In a unanimous decision, the Full Federal Court overturned the decision of the primary judge and found that Rokt’s innovative technology directed to a digital advertising system and method was not patent eligible subject matter. In arriving at that decision, the Full Court found that the claimed invention amounted to instructions for carrying out a marketing scheme implemented using well-known and understood functions of computer-technology.
Whilst this is a tough day for Rokt, who will be disappointed given the technological aspects of their invention, there are nevertheless some silver linings that emerge from the Full Court’s decision. In particular, the Full Court issued a strong statement that consideration of “well-known and understood functions” of computers does not require, and “should not be taken to encourage”, a review of the common general knowledge beyond the use of the common general knowledge, to the extent necessary, to construe the specification.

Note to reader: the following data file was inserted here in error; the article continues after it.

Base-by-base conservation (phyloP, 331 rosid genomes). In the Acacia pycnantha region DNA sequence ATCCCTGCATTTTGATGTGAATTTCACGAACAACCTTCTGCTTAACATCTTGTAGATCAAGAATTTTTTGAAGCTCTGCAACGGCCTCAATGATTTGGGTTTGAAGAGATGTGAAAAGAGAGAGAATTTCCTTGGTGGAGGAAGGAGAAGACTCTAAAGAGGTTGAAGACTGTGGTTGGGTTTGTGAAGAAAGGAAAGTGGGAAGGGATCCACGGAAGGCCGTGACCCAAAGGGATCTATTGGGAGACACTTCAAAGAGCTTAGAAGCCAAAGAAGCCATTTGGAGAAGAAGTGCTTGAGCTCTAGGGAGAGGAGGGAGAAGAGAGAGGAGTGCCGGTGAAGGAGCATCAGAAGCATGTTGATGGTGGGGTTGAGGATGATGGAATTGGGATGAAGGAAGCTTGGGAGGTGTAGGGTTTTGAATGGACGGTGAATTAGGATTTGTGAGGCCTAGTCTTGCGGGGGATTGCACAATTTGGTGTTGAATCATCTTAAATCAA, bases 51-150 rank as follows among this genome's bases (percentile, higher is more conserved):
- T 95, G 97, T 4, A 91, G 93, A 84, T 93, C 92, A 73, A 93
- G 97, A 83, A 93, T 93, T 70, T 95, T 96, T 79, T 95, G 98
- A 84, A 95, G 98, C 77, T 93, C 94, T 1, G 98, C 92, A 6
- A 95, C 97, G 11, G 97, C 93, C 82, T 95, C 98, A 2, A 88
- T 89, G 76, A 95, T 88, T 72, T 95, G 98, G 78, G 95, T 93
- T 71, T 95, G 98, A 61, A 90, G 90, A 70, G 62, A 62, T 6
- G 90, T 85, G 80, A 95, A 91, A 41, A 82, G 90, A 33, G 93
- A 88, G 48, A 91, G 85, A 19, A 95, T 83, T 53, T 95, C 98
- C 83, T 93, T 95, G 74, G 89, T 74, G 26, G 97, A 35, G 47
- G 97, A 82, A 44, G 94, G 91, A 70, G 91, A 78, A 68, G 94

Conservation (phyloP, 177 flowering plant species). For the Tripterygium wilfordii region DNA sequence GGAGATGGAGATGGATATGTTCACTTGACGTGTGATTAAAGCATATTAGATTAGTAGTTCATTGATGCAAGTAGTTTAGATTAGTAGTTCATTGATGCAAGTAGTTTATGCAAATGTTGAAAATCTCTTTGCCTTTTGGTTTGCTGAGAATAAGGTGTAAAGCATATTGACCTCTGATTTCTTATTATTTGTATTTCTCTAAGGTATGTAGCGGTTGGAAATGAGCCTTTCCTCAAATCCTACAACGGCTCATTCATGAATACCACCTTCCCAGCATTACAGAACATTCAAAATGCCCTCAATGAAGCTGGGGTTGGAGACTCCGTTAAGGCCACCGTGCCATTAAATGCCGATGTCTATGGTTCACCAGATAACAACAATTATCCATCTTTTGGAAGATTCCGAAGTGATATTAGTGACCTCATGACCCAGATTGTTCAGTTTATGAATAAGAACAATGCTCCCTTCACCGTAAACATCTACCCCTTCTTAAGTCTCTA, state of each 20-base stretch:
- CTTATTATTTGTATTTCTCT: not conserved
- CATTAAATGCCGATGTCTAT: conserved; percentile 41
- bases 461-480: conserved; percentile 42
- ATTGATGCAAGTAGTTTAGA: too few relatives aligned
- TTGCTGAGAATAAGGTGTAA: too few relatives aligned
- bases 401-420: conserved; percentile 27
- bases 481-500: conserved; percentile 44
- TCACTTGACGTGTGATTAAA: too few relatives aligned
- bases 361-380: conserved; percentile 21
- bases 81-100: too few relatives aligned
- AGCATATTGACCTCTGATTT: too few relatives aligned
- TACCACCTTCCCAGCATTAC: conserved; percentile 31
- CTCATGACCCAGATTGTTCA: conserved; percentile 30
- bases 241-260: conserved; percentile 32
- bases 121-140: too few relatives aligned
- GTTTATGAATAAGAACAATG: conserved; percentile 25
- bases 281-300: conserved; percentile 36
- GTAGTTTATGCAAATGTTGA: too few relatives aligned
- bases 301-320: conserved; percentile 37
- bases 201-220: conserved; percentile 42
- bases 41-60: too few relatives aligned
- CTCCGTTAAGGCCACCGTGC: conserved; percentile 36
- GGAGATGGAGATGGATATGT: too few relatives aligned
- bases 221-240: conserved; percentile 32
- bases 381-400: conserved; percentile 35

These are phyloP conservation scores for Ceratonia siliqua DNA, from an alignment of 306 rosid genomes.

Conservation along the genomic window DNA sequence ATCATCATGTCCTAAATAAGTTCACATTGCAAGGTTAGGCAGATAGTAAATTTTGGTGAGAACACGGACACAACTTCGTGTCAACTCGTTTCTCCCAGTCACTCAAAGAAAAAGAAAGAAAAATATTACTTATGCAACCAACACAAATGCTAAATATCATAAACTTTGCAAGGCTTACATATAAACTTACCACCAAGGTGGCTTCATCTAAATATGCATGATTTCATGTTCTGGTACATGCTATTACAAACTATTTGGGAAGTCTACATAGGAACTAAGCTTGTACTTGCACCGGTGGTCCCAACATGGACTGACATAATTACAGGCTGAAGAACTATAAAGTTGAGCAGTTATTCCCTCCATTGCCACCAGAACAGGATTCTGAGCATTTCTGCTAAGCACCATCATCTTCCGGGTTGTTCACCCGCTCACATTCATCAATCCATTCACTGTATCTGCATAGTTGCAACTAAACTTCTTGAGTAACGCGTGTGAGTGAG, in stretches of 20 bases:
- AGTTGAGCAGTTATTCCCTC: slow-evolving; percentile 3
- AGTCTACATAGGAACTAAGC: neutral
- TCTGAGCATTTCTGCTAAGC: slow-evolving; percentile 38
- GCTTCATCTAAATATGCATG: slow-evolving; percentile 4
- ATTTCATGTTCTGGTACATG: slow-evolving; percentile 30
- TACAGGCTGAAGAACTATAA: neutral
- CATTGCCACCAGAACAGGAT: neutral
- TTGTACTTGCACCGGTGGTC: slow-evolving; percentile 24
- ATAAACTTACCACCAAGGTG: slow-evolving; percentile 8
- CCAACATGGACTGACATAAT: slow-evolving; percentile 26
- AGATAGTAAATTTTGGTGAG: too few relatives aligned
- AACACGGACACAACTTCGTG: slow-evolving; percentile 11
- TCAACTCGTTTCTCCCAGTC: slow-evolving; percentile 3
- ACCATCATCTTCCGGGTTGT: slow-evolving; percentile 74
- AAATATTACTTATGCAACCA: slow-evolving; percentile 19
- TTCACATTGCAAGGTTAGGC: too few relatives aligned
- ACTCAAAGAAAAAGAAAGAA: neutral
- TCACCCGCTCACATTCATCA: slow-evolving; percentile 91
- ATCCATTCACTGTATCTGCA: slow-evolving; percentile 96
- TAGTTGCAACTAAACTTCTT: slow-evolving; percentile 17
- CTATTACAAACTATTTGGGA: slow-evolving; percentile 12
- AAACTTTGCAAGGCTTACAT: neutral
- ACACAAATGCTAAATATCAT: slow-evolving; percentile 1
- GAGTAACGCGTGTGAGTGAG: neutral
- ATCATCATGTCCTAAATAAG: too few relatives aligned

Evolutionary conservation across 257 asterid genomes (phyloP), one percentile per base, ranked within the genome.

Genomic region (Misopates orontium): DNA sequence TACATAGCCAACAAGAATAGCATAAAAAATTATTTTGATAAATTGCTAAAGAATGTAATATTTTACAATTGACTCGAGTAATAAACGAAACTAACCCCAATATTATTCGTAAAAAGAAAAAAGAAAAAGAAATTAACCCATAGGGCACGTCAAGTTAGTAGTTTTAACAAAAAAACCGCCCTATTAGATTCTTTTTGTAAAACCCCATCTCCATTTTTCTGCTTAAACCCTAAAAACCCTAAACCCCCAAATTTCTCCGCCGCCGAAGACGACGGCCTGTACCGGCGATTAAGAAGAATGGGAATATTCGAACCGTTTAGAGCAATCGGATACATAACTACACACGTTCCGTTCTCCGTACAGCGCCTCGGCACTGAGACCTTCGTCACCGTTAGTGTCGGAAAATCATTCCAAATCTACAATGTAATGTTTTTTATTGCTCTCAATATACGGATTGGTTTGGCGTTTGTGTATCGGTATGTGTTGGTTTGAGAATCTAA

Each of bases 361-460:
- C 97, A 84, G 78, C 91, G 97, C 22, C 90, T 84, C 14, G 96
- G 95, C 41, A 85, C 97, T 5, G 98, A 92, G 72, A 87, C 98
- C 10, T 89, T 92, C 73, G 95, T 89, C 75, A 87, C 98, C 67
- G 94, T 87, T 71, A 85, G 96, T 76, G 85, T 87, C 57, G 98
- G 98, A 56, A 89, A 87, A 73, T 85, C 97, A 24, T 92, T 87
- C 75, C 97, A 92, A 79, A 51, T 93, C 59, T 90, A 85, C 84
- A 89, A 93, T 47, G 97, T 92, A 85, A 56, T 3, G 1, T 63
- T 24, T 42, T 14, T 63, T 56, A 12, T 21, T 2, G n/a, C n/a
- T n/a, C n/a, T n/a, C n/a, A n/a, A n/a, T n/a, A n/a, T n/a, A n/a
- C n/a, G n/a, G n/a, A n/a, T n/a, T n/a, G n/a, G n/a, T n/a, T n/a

The Full Court has thus clarified in unequivocal terms that using the common general knowledge (or, by extension, referencing the state of the art) when assessing patent eligible subject matter is limited to construing the specification.
This is consistent with the decision in Repipe, where McKerracher J, in discussing “Relevant Principles”, stated “The approach is not to compare the claim against the common general knowledge in the field of computer technology or against prior art in that field”.
It is therefore clear that common general knowledge should not be used in relation to assessing patent eligible subject matter, beyond construing the specification, and certainly not in assessing any ingenuity or inventive merit to determine the substance of the invention.